Following recent research of credit rating agencies and their practices, Shelley Stock Hutter have appealed to the government to enforce greater transparency of agency criteria. The business advisory company were. concerned after discovering that the credit limits offered to businesses and the credit rating, varied wildly between agencies, potentially having devastating consequences for a company.
The fluctuating credit ratings and limits could mean that a successful company may be turned down for business loans or even unable to obtain credit from a supplier. As businesses struggle to obtain finance and decent credit terms, they may be forced into cessation which is bad news for the ailing economy.
The study took place in September 2011, using three of the main credit agencies. The credit limit given for one company varied from £8,400 at one agency to £108,000 at another. The credit limit was raised by one credit agency for a company, to £108,000 from a previous limit of £67,000, while the other two agencies reduced the credit limit available.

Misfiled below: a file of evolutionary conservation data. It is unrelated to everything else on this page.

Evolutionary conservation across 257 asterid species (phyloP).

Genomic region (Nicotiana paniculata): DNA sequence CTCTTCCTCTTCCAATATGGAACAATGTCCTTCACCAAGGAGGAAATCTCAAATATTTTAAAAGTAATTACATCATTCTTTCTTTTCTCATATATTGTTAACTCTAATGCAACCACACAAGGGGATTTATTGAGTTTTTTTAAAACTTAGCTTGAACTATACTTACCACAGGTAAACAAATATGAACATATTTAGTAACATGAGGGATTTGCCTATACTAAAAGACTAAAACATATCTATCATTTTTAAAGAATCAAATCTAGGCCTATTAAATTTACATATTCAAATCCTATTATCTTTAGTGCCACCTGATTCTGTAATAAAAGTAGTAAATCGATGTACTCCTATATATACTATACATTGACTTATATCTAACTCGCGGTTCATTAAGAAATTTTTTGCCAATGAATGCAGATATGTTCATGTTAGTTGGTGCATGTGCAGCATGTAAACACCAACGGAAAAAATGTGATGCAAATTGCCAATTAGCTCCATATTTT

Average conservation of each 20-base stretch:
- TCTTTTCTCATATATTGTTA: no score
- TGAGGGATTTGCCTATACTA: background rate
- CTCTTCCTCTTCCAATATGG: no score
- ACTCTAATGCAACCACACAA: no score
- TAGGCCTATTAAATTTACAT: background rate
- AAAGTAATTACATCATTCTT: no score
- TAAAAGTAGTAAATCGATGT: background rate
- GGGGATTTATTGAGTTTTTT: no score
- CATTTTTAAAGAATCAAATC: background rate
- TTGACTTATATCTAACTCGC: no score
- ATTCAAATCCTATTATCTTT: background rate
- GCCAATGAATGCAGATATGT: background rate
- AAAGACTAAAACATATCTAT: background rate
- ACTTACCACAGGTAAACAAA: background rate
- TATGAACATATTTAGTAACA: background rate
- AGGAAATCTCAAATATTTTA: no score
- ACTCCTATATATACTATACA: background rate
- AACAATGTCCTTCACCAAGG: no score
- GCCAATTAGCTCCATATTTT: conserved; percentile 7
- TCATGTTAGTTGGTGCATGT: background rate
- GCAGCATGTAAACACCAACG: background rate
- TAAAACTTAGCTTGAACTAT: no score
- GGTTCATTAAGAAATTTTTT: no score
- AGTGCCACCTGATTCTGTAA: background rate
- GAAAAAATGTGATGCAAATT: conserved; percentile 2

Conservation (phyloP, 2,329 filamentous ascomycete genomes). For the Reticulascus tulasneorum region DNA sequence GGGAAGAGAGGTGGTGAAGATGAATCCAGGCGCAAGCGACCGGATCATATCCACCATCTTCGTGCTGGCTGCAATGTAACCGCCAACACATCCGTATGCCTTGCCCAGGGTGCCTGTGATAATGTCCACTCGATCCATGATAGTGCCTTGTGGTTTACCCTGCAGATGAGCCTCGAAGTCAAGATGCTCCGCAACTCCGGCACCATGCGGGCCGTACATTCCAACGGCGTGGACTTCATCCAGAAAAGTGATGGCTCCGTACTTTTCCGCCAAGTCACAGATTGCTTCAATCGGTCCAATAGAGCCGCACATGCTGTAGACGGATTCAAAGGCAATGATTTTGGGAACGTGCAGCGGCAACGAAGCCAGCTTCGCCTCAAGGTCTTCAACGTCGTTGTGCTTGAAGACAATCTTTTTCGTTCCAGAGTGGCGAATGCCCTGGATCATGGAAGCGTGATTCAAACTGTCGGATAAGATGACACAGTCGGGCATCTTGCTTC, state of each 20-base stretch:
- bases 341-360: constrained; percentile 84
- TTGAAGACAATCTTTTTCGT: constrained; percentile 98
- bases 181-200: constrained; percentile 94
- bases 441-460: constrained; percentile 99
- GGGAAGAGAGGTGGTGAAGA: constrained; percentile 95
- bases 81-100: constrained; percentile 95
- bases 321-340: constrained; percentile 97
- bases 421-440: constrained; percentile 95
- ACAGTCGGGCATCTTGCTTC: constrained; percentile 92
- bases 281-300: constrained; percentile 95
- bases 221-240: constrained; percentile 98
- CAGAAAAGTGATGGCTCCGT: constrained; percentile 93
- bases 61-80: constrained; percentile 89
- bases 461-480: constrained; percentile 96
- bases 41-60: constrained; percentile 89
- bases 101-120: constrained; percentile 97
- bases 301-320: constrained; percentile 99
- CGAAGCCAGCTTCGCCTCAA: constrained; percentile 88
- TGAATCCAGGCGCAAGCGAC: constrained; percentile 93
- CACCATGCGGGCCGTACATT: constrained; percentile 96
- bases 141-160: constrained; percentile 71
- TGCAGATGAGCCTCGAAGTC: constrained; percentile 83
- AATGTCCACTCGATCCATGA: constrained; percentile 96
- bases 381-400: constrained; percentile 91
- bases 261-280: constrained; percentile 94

Another example revealed a credit limit ranging from zero to £68,000 across the three agencies. Partner at Shelley Stock Hutter, Bobby Lane said:
“Many small businesses put their faith in credit agencies and perhaps unwittingly believe they are not only regulated but also assess companies using the same method. Clearly this isn’t the case, which is of great concern as getting the correct credit rating in this economic environment is crucial as companies have to prove their viability to investors, suppliers and the banks.”
Lane believes the agencies should draw up and abide by a code for transparency, enforced by the government if necessary.
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